Rhoda Grant tries virtual reality courtsey of Sue Ryder

It was reality, but not as I know it! Rhoda gave virtual reality a try in the Scottish Parliament last week, courtesy of Sue Ryder.

For more information on the work they do, visit www.sueryder.org

The charity, which operates Sue Ryder Dee View Court, Scotland’s only specialist residential care centre for people living with complex neurological conditions, such as Huntington’s disease, multiple sclerosis and acquired brain injuries, uses virtual reality as a form of therapy for its patients.

The system, which was specially developed for Sue Ryder Dee View Court users by tech company Immersicare allows residents to find themselves in places they may not be able to visit, such as the beach, jungle or outer space. Its impact has been so positive that the system is now being rolled out to all of Sue Ryder’s neurological care centres.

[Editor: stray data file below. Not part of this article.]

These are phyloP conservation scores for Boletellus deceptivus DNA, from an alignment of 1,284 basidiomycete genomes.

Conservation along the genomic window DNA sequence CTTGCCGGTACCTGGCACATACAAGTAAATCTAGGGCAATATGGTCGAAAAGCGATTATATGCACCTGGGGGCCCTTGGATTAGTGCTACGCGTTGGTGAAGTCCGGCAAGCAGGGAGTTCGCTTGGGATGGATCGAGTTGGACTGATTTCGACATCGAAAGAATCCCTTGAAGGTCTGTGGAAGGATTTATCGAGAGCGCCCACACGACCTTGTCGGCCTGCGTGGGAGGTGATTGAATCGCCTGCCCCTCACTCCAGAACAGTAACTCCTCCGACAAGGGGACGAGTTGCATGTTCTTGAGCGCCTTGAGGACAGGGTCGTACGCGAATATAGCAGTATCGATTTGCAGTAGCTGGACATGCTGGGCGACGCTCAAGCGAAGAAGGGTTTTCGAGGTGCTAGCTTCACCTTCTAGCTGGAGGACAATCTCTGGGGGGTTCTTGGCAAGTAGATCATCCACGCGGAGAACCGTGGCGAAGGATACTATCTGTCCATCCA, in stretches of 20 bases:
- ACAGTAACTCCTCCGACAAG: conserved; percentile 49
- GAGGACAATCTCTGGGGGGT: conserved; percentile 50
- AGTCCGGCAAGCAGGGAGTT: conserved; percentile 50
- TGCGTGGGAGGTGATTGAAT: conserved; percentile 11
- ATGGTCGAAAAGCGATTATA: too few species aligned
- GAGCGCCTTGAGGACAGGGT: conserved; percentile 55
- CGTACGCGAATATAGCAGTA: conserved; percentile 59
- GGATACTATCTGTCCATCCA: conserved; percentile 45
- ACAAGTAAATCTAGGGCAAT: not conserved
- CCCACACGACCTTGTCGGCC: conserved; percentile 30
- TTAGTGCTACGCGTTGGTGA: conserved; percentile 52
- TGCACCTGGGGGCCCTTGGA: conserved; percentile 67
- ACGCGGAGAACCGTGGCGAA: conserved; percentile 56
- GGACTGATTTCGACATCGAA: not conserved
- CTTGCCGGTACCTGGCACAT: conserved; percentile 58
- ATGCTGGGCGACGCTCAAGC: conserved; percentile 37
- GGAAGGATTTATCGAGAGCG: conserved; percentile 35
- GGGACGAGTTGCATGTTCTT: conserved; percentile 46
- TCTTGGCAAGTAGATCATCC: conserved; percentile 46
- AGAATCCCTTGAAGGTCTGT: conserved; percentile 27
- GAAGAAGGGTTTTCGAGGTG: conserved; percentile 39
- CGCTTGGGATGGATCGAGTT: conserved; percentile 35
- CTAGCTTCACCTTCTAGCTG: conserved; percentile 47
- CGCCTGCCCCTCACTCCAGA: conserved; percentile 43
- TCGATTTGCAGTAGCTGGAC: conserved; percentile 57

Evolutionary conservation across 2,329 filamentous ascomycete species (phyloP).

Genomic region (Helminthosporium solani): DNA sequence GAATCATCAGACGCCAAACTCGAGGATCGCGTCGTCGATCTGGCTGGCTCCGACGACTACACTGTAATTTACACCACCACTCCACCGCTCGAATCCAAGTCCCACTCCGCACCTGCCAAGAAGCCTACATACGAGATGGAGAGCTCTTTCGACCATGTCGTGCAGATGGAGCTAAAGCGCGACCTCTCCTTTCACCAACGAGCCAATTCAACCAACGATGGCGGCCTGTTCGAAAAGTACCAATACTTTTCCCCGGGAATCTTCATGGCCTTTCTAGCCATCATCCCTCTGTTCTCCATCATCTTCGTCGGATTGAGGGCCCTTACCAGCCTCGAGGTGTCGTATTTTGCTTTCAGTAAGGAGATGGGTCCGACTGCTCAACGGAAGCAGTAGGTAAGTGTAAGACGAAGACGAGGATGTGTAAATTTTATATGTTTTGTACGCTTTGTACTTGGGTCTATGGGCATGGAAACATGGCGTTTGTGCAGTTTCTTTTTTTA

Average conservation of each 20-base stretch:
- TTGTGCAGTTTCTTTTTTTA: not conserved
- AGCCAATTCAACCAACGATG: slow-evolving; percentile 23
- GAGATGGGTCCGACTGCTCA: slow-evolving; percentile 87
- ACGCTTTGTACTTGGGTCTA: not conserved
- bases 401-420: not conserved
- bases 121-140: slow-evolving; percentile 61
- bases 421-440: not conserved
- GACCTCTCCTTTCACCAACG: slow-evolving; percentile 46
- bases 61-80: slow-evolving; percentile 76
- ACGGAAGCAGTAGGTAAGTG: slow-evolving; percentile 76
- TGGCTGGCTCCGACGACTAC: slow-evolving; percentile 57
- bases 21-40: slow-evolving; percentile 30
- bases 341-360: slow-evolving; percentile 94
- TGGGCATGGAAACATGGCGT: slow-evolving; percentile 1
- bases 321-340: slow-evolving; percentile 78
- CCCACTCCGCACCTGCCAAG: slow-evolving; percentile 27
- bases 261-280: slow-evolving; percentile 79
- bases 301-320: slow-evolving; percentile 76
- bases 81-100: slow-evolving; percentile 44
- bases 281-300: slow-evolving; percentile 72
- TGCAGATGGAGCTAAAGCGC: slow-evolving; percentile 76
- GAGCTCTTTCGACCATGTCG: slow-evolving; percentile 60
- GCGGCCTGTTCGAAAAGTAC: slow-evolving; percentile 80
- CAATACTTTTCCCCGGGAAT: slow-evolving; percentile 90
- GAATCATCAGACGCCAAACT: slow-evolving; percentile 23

Pamela Mackenzie, Director of Neurological Care and Scotland at Sue Ryder, said:

“Early evidence from the team at Sue Ryder Dee View Court shows that use of virtual reality by people with neurological conditions is helping to lower blood pressure and pain levels as well as boosting mood and wellbeing.

“As we eagerly await the Scottish Government’s National Action Plan on Neurological Conditions, it seems like a good time to share with others the innovative technology we are using with our service users to improve their quality of life.”